I don't agree that this is the correct code violation as it has nothing to do with the question I asked in regards ***** ***** attorney signing her client's name on his divorce petition and other documents. The code you provided to me to look at has nothing to do with this question nor does it pertain specifically to an attorney violating a ethics code for signing for a client. I have talked to numerous attorneys regarding this and all have said that an attorney is not supposed to sign a clients signature without having a notarized power of attorney document allowing them to do so. I have spoken to lawyers who have 50 years experience and they have never seen or heard of an attorney that would do so. The judge even stated to my attorney and myself that she believed this to be a serious offense and asked that we provide her with the ethics code violation on our next hearing date on August 9th, 2016. I spoke to another attorney today that told me to look at the State Bar for violation pertaining to Power of Attorney... I am sorry but the violation you listed has nothing to do with illegal signature so I request another answer.
Expert:  Dwayne B. replied 4 months ago.

I will opt out and let someone else try and assist you. Simply because a judge said that they believe something doesn't mean it is so, else cases would never be reversed.

There are no codes that are going to apply specifically or that specifically address an attorney signing for a client and this is the one that is closest in principle.

Expert:  N Cal Attorney replied 4 months ago.

New Expert here.

http://ethics.calbar.ca.gov/LinkClick.aspx?fileticket=RQqcpKapkWQ%3D&tabid=838

states:

"A client can authorize an attorney to perform those ministerial acts necessary to conclude a settlement. (Palomo v. State Bar (1984) 36 Cal.3d 785, 794 [205 Cal.Rptr. 834] [client can expressly authorize attorney to endorse client’s name to a settlement check]; Matter of Lazarus (Review Dept. 1991) 1 Cal. Bar Ct. Rptr. 387, 396-97 [permissible for a client to expressly authorize an attorney to sign a client’s name on documents related to the client’s case].)"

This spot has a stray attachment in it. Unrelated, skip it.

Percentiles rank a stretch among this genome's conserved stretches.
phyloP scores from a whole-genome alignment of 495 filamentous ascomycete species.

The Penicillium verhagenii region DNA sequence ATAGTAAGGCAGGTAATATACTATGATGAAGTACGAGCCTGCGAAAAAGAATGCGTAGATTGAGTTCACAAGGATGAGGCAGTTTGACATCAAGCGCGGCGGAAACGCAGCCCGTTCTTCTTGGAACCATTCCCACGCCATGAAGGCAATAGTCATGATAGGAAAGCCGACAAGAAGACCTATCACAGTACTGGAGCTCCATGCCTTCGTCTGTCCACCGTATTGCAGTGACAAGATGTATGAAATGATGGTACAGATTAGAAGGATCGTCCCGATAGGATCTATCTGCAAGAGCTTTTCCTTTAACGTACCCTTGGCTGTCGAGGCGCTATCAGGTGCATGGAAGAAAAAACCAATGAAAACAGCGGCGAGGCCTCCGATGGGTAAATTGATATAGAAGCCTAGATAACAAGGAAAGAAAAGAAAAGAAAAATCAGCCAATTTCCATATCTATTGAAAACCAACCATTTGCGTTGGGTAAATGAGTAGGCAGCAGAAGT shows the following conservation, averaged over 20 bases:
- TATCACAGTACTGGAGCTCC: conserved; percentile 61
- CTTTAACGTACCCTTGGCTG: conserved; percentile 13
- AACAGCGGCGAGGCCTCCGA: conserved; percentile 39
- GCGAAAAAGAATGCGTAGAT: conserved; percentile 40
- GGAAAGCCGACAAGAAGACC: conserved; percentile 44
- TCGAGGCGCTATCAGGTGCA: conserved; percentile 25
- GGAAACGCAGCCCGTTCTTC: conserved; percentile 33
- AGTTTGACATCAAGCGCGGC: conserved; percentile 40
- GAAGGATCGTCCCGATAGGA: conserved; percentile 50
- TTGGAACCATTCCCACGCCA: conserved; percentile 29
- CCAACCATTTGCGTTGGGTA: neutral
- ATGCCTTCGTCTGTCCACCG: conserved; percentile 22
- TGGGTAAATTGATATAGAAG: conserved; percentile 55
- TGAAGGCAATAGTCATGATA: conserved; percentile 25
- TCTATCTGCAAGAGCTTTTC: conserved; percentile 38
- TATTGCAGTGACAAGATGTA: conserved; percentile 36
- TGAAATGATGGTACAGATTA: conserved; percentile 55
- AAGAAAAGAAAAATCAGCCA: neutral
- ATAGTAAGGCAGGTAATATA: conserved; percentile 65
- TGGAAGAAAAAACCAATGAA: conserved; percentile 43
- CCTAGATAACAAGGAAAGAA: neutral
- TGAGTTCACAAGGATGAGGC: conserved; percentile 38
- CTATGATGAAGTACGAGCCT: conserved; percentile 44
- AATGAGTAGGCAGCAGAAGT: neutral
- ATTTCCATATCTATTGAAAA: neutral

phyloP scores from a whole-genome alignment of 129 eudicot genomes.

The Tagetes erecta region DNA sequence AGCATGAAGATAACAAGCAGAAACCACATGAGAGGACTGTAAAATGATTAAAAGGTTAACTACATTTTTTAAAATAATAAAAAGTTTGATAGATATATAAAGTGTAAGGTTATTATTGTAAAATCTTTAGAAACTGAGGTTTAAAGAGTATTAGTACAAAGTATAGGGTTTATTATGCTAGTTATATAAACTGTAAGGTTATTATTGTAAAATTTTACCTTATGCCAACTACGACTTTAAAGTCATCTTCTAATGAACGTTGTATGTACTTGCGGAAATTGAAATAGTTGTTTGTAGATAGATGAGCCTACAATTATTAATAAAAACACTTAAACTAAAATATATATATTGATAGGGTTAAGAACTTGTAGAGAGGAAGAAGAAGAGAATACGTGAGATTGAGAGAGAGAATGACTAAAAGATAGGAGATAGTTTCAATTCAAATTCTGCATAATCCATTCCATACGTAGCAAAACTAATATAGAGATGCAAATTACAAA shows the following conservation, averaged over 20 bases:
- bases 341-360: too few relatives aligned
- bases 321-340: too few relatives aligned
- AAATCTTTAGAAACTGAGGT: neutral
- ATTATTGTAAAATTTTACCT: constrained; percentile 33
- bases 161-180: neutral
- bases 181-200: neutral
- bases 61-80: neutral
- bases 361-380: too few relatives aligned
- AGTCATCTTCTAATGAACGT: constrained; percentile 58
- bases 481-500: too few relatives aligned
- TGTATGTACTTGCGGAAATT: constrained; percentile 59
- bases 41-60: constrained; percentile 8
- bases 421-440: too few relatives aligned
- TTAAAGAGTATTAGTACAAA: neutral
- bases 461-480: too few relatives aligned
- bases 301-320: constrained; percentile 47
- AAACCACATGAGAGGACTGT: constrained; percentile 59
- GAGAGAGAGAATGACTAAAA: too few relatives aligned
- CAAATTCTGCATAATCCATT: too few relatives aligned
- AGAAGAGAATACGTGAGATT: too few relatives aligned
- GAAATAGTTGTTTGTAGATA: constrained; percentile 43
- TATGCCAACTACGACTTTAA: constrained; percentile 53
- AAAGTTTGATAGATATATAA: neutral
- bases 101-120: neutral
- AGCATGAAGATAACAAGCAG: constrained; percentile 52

Palomo v. State Bar (1984) 36 Cal.3d 785 states at page 793-795:

" The hearing panel found, among other things, that petitioner had endorsed his client's signature to the estate distribution check without Torres' knowledge or consent. [6] An attorney who does so engages in serious misconduct. (E.g., Silver v. State Bar (1974) 13 Cal.3d 134, 144 [117 Cal.Rptr. 821, 528 P.2d 1157]; Himmel v. State Bar (1971) 4 Cal.3d 786, 798 [94 Cal.Rptr. 825, 484 P.2d 993].) [5b] Petitioner concedes he had no express authority from Torres, but he contends the broad power of attorney contained in the retainer agreement permitted him to endorse the check. We disagree."

///

"Our past disciplinary cases have assumed that representational authority alone does not constitute the client's consent to simulation of his signature on a draft payable in his name. (Silver, supra, 13 Cal.3d at p. 144; Himmel, supra, 4 Cal.3d at p. 798.) fn. 5 [5c] Since it is undisputed that Torres gave no actual consent to petitioner's endorsement, the finding of misconduct is valid. fn. 6

(Emphasis added.)

If the lawyer did not have written authorization to sign the client's name, it was misconduct to have done that.

I hope this information is helpful.